Did you know that there are thousands of different types of paper out there?
I, for one, was surprised to learn this, and that which one you use affects the reader’s experience. For example, a glossy paper is great if you want the pictures in your book to stand out more. But it’s not recommended if you plan on having lots of text, because the gloss can make it more difficult to read.
The first step in making sure that we got all of these details down right was to go to down to the local bookstore to find some inspiration. We started gathering up books ranging from cookbooks to books about horse racing, anything that looked like something we’d want Foundr Version 1.0 to be.
We went back and forth about what kind of paper we liked best, to what kind of material we wanted for the cover (again, there are many, many options).
We even had fierce debates about what size and weight we wanted for the book. Too small would feel like it was insignificant, too heavy and you wouldn’t be able to comfortably hold it one hand.
At one point, we actually had everyone in the office gathered in a circle holding a different book in each hand trying to figure out which size we preferred. While this might sound silly, and trust me it certainly felt like it at the time, you’d be surprised at how these seemingly minor details inform the reading experience.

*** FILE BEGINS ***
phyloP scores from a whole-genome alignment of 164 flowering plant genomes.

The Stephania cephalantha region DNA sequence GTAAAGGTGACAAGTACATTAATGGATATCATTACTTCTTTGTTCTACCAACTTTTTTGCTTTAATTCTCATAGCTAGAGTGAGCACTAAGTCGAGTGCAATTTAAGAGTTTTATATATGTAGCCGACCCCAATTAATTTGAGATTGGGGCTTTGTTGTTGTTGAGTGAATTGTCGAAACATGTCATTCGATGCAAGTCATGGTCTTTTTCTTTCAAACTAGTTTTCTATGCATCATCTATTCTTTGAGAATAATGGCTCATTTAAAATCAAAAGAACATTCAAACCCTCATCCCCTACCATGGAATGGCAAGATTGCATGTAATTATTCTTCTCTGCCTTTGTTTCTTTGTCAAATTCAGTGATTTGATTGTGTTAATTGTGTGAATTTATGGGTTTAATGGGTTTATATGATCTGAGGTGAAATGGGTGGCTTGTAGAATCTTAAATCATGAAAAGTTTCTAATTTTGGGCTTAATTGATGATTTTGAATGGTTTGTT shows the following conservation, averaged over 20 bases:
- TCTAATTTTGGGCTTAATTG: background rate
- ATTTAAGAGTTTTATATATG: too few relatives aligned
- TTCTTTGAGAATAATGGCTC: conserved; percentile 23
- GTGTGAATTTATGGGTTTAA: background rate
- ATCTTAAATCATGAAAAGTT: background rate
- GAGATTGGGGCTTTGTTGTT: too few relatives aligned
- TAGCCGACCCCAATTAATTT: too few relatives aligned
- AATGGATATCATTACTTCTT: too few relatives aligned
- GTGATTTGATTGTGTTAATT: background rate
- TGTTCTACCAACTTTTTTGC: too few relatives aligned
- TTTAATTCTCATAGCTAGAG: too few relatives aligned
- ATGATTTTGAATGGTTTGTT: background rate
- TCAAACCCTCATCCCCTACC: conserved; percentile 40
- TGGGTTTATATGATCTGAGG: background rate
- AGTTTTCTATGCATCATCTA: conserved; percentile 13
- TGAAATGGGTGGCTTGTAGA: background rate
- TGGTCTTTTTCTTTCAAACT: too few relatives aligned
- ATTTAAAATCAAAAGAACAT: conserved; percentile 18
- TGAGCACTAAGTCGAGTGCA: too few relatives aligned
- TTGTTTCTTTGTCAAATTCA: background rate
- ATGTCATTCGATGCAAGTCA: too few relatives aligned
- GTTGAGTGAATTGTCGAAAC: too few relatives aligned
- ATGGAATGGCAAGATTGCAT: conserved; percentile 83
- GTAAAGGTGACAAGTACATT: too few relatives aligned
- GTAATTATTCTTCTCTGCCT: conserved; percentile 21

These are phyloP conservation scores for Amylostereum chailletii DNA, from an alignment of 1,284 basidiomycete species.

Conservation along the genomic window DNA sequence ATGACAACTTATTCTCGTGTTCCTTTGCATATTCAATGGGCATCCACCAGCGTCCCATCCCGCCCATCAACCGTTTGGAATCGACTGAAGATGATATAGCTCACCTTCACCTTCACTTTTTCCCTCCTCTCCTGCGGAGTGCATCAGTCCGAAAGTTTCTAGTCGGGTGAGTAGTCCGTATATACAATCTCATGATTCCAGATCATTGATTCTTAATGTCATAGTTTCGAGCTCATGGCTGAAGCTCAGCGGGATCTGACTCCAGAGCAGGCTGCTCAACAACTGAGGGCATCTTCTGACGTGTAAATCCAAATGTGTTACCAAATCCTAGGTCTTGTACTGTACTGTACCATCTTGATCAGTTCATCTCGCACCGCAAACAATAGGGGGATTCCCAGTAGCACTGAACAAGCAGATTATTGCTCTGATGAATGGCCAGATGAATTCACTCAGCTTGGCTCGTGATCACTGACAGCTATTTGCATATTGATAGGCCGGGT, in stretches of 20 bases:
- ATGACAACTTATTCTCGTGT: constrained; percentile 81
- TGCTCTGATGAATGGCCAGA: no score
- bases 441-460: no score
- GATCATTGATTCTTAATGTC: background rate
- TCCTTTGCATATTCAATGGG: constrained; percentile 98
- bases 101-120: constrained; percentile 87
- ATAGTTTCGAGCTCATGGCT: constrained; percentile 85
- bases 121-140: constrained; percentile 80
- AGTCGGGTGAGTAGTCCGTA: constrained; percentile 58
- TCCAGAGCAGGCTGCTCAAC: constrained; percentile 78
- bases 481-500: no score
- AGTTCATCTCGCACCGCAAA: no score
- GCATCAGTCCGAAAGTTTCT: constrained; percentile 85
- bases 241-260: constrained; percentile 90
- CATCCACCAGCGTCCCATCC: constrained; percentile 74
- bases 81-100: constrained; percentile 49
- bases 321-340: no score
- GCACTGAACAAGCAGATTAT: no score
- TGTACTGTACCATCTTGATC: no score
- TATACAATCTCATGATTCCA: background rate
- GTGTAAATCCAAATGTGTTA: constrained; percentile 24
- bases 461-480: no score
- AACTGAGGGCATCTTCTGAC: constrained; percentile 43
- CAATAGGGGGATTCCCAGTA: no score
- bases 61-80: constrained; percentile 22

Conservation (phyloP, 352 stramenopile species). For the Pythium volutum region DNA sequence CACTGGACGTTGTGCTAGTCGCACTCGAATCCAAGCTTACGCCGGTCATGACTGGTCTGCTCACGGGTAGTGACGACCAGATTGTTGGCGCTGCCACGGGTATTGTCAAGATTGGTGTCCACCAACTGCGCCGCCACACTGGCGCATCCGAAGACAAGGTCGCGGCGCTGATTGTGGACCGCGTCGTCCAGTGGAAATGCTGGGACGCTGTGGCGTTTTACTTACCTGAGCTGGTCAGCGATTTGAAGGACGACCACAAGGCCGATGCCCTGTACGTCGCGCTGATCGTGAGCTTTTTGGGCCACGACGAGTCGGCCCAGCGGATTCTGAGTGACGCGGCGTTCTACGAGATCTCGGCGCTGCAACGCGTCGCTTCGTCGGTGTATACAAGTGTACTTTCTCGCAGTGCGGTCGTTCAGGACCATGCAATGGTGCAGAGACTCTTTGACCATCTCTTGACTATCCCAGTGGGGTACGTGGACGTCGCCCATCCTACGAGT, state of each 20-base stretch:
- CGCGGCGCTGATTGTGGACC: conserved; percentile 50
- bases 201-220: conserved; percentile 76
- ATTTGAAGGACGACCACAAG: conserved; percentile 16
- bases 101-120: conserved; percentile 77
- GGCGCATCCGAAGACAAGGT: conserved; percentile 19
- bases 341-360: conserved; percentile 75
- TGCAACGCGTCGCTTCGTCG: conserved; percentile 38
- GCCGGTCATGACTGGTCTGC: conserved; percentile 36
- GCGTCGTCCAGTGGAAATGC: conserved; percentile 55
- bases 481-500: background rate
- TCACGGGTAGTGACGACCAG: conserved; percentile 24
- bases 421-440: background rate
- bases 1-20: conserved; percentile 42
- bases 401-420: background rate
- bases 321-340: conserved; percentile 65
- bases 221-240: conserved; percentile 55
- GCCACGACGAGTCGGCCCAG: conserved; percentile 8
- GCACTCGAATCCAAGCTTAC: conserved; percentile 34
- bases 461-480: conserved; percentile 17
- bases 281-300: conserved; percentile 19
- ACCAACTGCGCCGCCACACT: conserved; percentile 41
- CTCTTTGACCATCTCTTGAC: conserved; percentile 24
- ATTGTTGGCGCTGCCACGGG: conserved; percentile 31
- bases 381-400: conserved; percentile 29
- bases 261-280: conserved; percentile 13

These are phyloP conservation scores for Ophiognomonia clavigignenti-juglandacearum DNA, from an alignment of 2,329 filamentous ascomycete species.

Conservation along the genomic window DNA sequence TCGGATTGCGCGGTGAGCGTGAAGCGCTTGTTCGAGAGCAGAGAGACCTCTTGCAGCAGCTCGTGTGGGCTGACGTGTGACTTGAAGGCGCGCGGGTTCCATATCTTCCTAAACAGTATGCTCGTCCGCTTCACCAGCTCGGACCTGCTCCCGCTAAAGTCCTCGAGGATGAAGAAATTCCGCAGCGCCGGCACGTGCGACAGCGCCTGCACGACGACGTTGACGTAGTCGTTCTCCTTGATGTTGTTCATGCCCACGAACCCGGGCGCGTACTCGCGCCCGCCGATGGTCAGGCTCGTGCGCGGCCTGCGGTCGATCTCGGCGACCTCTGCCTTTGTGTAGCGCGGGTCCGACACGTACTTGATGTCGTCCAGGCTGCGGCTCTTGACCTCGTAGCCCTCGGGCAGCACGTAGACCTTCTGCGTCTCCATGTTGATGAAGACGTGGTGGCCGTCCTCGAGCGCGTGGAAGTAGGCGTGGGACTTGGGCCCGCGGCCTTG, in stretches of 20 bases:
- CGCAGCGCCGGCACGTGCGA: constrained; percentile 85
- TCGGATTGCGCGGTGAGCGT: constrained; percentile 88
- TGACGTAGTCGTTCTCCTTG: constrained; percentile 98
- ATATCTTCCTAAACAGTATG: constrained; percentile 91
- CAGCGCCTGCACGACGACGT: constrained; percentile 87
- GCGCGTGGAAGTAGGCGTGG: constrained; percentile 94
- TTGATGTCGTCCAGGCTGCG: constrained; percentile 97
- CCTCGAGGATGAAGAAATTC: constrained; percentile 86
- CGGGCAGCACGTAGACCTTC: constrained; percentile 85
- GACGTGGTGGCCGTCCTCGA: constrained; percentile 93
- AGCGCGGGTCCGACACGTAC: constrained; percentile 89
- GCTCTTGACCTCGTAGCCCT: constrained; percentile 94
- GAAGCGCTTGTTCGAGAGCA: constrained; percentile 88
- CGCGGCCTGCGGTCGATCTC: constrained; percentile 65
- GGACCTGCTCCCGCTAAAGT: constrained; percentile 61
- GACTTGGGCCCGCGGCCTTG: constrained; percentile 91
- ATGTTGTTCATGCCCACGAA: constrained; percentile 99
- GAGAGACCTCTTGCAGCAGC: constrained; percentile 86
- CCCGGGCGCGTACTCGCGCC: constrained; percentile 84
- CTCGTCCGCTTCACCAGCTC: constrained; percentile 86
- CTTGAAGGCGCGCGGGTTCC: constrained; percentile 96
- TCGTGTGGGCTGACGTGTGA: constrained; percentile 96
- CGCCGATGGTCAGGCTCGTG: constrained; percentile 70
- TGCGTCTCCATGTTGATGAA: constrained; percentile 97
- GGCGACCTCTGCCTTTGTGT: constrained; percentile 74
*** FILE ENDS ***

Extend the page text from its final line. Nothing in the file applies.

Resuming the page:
As always, the devil is in the details.
Now Comes the Hard Part
As mentioned earlier, the actual writing of a book is just one part of the process. If you want to make sure that your book is successful, the real work lies in figuring out how you’re going to get that book into your reader’s hands.
And figuring that out was a logistical nightmare.
This is not an exaggeration. This was me the past several months
At first, it might seem like the most obvious way to distribute a book would be to get it into a bookstore, even better if you can get it into a retail chain like Barnes & Noble.
However, It turns out that only 1% of books published are actually stocked in physical book stores. Not to mention the fact that even if you do happen to have a literary agent, you can be waiting anywhere between six months to a couple years to get your book accepted.
The reality is that bookstores, like any other business, are out to make a profit. Even if you have the most amazing book in the world, if you don’t already have an established brand and readership, chances are they’re going to turn you down. Unless you can guarantee that your book is going to sell, most shops won’t be interested.
The next choice for the self-published author would be to sell it directly themselves. It seems simple enough, just set up a website where people can order the book and ship it off to them yourself.
It sounds simple, but delivering physical products is a whole different ballgame.